Try posting at this site – somebody can usually identify for you: http://www.collectorsweekly.com/tools-and-hardware/overview/stories

    • #13 by tialys on August 21, 2014 - 08:57

      Thanks Pre – I have done that and am really hoping somebody will come up with an answer.

  7. #14 by katechiconi on August 20, 2014 - 23:13

    Not a clue, although my first thought was that it might be something for shoving a cork into a bottle. But the block of wood put paid to that, and besides, it’s not quite deep enough, is it?

    • #15 by tialys on August 21, 2014 - 08:59

      No, it’s not, the bottle would stick out, a bit like the siphon does. Also, I think corks get put in with one shove and once they’re in, they’re in and don’t need continued pressure.

  8. #16 by Pre on August 21, 2014 - 18:24

    Okay, here’s my conclusion after a lot of thought and thinking back to my dad’s garage and work area. I think it’s a vise. Often you’ll see a vise (like a wagon vise) incorporated as part of a larger workbench and this one happened to be built out as a standalone piece. Likely by and for a woodworker or other craftsman.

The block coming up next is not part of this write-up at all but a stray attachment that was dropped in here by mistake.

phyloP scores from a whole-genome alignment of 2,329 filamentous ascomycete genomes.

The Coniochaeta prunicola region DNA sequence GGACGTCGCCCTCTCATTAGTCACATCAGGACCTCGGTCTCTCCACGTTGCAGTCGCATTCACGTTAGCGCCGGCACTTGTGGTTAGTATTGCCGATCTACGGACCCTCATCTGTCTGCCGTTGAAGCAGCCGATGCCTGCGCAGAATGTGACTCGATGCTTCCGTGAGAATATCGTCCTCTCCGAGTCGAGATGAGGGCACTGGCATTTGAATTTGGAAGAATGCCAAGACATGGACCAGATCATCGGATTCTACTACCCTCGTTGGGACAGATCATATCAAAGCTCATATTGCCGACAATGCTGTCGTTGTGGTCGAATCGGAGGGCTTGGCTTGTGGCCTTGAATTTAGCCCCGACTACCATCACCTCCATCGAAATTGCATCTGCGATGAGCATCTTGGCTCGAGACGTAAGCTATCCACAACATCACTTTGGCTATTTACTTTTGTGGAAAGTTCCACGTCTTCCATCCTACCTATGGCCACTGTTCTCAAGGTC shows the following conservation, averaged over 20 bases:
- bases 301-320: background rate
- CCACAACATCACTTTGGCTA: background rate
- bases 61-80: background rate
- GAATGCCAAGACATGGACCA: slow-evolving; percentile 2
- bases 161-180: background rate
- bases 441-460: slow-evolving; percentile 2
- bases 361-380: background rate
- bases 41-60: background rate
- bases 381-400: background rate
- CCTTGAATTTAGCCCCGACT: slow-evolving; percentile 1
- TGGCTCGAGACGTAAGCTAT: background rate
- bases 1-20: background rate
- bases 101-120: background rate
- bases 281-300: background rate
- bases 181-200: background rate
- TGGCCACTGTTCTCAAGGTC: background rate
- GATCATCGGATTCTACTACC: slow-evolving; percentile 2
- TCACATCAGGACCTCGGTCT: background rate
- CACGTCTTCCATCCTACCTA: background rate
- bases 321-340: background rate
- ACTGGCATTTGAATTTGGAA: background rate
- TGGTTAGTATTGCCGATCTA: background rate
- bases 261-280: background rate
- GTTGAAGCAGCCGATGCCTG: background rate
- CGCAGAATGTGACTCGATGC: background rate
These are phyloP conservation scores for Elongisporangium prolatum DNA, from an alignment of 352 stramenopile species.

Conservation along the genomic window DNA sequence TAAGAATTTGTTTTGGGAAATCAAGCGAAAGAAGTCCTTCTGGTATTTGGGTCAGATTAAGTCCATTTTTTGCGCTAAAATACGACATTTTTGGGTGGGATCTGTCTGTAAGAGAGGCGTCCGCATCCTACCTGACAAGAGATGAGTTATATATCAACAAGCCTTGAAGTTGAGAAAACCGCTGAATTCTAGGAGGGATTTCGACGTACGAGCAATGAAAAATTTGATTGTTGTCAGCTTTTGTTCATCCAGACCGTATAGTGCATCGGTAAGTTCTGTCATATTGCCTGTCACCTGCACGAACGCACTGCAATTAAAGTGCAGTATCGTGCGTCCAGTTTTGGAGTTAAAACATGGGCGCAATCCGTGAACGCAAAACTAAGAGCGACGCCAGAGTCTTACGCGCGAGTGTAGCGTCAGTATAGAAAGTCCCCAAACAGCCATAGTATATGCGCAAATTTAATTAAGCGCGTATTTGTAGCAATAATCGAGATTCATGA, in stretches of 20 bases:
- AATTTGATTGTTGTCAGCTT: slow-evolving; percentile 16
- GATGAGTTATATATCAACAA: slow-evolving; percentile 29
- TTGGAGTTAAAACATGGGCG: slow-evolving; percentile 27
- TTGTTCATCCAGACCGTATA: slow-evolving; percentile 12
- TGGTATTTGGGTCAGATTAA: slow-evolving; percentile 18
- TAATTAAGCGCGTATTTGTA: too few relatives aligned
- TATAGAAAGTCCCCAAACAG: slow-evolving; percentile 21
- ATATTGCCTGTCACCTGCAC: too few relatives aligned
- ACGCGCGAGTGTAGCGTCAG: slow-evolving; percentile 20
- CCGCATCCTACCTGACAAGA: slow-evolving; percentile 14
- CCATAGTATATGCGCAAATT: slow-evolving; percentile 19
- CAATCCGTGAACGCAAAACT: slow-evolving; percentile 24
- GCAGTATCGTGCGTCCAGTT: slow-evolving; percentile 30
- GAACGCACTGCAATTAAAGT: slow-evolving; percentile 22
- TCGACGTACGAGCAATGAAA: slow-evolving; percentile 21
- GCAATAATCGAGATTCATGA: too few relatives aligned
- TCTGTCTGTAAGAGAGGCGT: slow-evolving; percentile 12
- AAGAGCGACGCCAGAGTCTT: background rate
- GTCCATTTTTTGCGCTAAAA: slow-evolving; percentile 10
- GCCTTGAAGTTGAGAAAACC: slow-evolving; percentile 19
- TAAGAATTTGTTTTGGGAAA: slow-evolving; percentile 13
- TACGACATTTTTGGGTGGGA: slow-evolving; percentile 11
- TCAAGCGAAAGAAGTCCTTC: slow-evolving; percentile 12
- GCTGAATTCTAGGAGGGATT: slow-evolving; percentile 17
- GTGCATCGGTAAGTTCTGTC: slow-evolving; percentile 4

I tried to find some photos and examples for you and thought this might help you visualize:
    http://www.popularwoodworking.com/workbenches/schwarz-workbenches/the-milkmans-workbench-want
    http://www.popularwoodworking.com/workbenches/schwarz-workbenches/the-modern-milkmans-workbench
    http://superhero77.blogspot.com/2011/08/229-wagon-vise.html
    http://sawdustandwoodchips.com/projects/bench-history/the-tail-vise/

    Hope this solves it!

Leave a Reply

Fill in your details below or click an icon to log in:

WordPress.com Logo

You are commenting using your WordPress.com account. Log Out / Change )

Twitter picture

You are commenting using your Twitter account. Log Out / Change )

Facebook photo

You are commenting using your Facebook account. Log Out / Change )

Google+ photo

You are commenting using your Google+ account. Log Out / Change )

Connecting to %s

%d bloggers like this: